View this artwork by appointment, at Tate Britain's Prints and Drawings Rooms
Turner’s sketchbooks reveal that he thoroughly explored the various monuments of the Roman Forum from a host of different angles. The central focus of this sketch is the remains of the Temple of Castor and Pollux, an ancient building dating from the fifth century BC of which only three Corinthian columns and a surmounting section of entablature from the first century AD remain. The most visible edifice beyond is the portico of the Temple of Antoninus and Faustina with the façade of San Lorenzo in Miranda rising above it. This Roman temple was first dedicated to Faustina, the wife of Emperor Antoninus Pius in the second century AD but was later converted into a church following the belief that St Lawrence had been condemned to death there. During the seventeenth century, the antique remains were incorporated within a newly designed Baroque exterior. Also visible is the adjacent Church of Santi Cosama e Damiano with the cupola of the Temple of Romulus and the end arch of the Basilica of Constantine. The composition of the view is similar to the one copied by Turner in the Italian Guide Book sketchbook after John ‘Warwick’ Smith, (see Tate D13966; Turner Bequest CLXXII 19). A related coloured study can be found in the Rome: C. Studies sketchbook (see Tate D16375; Turner Bequest CLXXXIX 46).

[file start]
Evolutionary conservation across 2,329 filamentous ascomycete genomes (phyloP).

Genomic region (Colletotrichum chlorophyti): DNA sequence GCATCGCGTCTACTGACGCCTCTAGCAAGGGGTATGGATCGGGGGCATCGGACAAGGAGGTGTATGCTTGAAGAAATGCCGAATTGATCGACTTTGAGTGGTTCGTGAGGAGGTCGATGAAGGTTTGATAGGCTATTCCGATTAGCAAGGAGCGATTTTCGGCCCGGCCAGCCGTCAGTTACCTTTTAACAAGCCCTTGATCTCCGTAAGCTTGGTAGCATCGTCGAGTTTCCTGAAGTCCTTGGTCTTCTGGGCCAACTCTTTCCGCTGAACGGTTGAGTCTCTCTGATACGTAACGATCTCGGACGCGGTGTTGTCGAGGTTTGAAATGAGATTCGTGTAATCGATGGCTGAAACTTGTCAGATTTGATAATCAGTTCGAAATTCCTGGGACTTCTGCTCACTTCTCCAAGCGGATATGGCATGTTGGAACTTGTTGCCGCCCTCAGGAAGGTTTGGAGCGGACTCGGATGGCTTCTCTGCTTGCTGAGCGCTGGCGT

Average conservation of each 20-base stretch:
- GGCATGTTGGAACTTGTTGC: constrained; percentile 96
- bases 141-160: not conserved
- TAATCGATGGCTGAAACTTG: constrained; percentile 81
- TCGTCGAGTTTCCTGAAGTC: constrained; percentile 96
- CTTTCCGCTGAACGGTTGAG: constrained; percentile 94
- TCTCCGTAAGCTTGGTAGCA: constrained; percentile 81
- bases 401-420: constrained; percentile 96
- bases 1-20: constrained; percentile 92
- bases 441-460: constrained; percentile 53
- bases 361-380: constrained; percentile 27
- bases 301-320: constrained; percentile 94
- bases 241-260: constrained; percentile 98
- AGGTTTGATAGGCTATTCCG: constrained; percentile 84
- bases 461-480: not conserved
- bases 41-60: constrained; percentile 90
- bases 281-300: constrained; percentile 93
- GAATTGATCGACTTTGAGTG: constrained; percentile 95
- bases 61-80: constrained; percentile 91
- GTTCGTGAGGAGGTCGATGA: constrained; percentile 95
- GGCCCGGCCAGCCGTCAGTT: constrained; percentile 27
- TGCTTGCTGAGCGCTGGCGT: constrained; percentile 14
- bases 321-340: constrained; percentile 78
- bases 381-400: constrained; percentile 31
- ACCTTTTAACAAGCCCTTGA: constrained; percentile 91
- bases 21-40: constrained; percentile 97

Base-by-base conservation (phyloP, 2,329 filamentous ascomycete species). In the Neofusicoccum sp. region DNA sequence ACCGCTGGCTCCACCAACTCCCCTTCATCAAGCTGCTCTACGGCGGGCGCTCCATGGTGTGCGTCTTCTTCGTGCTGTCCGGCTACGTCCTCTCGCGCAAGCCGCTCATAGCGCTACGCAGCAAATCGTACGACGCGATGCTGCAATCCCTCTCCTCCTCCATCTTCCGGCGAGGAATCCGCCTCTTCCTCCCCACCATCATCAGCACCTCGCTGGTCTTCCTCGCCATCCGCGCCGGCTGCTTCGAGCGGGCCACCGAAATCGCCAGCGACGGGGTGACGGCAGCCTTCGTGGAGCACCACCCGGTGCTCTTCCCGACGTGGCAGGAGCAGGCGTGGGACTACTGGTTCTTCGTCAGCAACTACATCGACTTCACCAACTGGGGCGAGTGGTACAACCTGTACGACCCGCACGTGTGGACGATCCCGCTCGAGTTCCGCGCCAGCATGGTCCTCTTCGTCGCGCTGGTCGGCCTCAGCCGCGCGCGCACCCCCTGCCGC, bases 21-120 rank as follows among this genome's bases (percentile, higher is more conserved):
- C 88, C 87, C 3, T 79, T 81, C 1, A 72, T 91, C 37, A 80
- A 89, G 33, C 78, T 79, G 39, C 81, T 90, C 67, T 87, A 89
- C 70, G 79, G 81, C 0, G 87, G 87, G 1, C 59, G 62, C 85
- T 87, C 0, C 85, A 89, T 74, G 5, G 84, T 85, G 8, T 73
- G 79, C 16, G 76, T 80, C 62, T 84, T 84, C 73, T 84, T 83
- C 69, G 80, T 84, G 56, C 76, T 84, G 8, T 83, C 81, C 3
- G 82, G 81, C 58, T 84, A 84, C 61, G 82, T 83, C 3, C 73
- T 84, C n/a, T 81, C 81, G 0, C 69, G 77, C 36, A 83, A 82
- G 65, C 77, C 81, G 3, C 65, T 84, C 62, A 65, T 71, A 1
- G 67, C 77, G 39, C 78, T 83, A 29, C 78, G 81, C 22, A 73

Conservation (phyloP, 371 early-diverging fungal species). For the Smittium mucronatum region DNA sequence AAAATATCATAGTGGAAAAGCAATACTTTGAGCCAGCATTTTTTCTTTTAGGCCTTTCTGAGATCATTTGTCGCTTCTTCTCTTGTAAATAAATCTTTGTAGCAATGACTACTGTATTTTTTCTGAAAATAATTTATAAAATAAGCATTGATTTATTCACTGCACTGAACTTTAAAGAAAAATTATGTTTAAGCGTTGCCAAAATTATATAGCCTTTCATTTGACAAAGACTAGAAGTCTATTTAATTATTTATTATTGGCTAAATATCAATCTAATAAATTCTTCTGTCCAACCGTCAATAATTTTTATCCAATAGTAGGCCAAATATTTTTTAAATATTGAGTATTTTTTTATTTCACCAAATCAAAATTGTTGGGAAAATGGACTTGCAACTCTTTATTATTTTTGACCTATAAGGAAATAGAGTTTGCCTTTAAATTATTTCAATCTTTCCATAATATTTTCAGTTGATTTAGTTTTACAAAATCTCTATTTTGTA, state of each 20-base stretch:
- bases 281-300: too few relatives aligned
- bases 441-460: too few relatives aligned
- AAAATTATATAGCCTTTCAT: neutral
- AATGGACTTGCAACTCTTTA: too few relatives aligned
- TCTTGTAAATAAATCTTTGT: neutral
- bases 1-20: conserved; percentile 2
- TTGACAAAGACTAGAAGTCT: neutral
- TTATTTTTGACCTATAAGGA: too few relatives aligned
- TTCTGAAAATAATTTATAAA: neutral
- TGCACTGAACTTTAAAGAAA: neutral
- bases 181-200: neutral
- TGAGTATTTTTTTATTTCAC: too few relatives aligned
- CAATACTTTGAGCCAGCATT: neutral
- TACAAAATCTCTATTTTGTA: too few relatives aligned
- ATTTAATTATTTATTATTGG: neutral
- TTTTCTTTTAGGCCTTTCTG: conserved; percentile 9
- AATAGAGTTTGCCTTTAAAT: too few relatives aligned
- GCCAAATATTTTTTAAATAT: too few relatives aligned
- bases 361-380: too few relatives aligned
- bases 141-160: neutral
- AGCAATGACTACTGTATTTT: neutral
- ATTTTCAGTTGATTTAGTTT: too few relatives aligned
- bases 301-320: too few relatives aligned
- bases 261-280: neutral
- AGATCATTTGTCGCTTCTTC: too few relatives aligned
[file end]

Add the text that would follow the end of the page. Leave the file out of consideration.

In the foreground of the sketch Turner has included some of the peasants’ ox-carts and cattle which littered the Roman Forum during the nineteenth century and lent the site its modern name of the Campo Vaccino (Field of Cows). Many tourists remarked on the ironic juxtaposition of common livestock with the decaying remains of former imperial power. For example, an American traveller, Nathaniel Hazeltine Carter, wrote in 1827:
The Forum is now called Il Campo Vaccino – an appellation so mean as scarcely to admit of a decent translation. But what is the vulgarity of its name (Anglice cow-yard), compared with the vile uses to which it is degraded? At the time of our first visit it was covered with carts, from which the teams of oxen were unharnessed and quietly ruminating as they reclined in pairs ... Can this be the Forum? Yea verily it is the Roman Forum; for beneath us, triumphal arches and porticoes and insulated columns, piercing the strata of rubbish heaped upon the old pavement to the depth of twenty or thirty feet, rear their Grecian capitals and shattered cornices above the scene of desolation, coming like tell-tale messengers from the world below.1
Nathaniel Hazeltine Carter, Letters from Europe, vol.II, New York 1827, p.162.